In this same way Enrique Iglesias would be called "extremely important" by naive musical literaries, Bloodhound Gang would be called "extremely important" by competent scholars; and finally, Pet Shop boys would casually be mentioned as "influential" by Yoda-level master scholars.


> 'Important to whom?' seems to be the crucial question...

One example: It was important to Melville - we actually have his copy of Milton's poetical works (including Paradise Lost) with his notes, underlines, etc that was purchased in 1849. Work on Moby Dick started in February 1850, and Satan was obviously a very strong influence on Captain Ahab.

http://melvillesmarginalia.org/Note.aspx?id=107

https://www.amazon.com/Melville-Milton-Melvilles-Annotations...


Also consider that it is important to the people who have read them. Many people claim that reading Dostoevsky changed their lives, gave them much more purpose, and helped them define who they are and want to be.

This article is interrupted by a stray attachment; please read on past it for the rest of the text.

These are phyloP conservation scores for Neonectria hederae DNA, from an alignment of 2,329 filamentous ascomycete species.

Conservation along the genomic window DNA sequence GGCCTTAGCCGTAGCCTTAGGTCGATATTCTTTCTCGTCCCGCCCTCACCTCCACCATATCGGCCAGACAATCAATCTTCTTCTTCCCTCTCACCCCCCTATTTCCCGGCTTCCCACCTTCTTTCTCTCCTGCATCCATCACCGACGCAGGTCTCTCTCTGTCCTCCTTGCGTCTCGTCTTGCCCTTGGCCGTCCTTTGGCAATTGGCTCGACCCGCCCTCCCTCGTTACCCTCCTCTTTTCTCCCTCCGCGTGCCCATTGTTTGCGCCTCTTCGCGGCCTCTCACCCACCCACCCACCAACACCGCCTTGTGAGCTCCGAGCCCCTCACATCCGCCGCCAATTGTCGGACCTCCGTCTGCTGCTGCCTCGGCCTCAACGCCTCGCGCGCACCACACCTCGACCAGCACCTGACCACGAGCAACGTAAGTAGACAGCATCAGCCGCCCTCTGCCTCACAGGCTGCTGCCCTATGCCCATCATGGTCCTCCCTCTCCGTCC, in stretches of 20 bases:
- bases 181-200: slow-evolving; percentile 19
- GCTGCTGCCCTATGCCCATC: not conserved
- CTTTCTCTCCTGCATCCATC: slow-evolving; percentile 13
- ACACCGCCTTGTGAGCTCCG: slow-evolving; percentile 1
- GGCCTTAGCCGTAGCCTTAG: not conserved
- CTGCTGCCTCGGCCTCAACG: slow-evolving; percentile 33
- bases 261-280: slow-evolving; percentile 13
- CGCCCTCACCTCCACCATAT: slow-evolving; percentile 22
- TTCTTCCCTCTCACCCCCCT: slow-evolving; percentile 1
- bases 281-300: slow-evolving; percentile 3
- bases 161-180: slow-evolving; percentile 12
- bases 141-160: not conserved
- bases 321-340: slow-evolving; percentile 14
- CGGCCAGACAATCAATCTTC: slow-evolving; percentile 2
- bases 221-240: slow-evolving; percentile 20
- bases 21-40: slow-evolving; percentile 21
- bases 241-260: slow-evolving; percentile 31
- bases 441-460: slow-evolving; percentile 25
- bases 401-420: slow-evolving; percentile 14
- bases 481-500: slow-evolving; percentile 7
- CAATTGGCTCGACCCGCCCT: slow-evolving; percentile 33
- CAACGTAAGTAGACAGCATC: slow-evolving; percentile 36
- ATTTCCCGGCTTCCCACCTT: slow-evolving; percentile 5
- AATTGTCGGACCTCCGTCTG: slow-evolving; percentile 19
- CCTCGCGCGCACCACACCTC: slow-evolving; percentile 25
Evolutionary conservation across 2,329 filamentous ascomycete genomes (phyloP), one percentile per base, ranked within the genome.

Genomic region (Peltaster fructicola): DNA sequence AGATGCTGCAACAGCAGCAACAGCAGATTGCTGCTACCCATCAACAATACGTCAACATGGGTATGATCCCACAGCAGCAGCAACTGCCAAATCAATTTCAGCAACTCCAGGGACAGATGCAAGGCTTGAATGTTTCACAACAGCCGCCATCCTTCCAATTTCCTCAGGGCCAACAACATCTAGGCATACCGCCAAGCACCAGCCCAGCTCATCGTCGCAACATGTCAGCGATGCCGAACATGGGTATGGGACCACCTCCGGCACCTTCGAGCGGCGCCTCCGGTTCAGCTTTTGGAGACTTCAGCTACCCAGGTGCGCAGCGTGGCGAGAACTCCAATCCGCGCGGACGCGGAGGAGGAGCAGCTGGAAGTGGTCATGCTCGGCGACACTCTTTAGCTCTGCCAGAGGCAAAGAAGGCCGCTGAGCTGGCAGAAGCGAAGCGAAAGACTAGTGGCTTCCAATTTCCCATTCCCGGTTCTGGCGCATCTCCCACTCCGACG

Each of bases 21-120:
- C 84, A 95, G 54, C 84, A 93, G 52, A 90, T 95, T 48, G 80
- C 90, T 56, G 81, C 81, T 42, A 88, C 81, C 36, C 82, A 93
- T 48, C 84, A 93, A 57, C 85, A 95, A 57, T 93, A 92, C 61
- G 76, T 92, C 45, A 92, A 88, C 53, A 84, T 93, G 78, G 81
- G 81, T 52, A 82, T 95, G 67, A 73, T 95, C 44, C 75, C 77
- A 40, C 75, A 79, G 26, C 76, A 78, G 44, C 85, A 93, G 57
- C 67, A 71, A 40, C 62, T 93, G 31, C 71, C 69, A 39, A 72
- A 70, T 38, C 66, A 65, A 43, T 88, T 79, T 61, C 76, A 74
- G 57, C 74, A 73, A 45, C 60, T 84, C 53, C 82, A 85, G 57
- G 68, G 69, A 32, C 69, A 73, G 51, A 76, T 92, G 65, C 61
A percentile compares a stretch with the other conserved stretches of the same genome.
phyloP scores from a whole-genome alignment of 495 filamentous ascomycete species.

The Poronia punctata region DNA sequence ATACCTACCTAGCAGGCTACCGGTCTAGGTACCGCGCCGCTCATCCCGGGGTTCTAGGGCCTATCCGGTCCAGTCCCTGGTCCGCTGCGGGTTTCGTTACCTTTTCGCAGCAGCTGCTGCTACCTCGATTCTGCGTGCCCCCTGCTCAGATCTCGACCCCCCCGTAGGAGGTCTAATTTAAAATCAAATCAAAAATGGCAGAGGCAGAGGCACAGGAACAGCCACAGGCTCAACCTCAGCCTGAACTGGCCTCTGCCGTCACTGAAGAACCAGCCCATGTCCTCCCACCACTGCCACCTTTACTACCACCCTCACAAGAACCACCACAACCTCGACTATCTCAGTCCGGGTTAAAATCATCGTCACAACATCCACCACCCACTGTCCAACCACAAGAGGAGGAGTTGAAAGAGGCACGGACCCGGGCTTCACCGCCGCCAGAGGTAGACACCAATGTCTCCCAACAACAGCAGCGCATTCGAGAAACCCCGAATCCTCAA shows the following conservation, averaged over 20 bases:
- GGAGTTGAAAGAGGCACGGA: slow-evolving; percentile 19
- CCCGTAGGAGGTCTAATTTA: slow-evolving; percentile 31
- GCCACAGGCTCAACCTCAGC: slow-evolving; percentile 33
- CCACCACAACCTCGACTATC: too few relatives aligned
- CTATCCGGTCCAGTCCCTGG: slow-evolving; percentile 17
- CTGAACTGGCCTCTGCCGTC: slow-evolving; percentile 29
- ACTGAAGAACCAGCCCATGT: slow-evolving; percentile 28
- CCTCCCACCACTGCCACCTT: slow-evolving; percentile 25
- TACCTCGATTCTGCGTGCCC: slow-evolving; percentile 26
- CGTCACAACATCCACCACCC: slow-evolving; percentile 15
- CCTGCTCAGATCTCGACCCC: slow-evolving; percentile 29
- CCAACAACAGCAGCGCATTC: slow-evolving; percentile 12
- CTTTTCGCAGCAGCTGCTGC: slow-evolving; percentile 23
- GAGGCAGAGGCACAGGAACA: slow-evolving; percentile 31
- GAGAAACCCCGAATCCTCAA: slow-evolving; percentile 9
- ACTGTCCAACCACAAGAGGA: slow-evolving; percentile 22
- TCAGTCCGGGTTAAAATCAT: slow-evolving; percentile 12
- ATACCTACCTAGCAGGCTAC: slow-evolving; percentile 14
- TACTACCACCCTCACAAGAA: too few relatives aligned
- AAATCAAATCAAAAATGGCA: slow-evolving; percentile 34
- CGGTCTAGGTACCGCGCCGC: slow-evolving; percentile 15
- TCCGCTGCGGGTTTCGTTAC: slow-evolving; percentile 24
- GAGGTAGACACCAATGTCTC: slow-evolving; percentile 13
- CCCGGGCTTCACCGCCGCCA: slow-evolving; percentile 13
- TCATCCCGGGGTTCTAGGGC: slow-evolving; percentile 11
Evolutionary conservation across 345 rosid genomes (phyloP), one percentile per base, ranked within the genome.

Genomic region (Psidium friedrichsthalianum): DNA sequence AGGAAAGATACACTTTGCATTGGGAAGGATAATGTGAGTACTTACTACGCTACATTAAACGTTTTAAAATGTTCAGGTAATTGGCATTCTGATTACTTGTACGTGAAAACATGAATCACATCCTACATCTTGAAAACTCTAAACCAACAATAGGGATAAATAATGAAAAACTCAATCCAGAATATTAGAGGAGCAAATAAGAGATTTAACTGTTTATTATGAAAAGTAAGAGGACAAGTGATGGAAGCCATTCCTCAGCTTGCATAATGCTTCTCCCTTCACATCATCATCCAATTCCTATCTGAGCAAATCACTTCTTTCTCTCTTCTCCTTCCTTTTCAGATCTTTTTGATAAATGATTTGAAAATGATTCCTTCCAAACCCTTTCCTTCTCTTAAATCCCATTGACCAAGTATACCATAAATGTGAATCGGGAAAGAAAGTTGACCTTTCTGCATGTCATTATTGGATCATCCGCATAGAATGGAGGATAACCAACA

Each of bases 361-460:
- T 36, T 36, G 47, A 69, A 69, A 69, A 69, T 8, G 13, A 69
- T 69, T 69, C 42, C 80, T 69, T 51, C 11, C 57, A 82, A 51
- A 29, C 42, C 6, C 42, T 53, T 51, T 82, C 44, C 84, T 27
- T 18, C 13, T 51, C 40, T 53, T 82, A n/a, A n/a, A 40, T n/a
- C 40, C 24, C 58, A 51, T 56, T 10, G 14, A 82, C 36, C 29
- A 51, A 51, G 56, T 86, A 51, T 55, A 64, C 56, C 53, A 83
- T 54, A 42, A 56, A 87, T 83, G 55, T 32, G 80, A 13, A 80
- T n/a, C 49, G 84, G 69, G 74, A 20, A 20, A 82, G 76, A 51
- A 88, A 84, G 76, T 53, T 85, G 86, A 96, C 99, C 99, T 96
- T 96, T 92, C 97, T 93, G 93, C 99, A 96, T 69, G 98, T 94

Great literature helps you understand the world, and yourself. It helps peel back that onion.


Important to whom?

Important in the sense that they greatly inspired people to go on and create other works that would go on to touch many lives.


I hated Milton before re-reading Paradise Lost while taking a Milton lecture alongside an Early American Lit course in undergrad. He had a huge influence on Phillis Wheatley writing style and her work and legacy was awe inspiring to me. His work only became important to me once I viewed it through that context. I think a lot of classic works can become important on a personal level when you can see the threads from the past woven into your contemporary interests.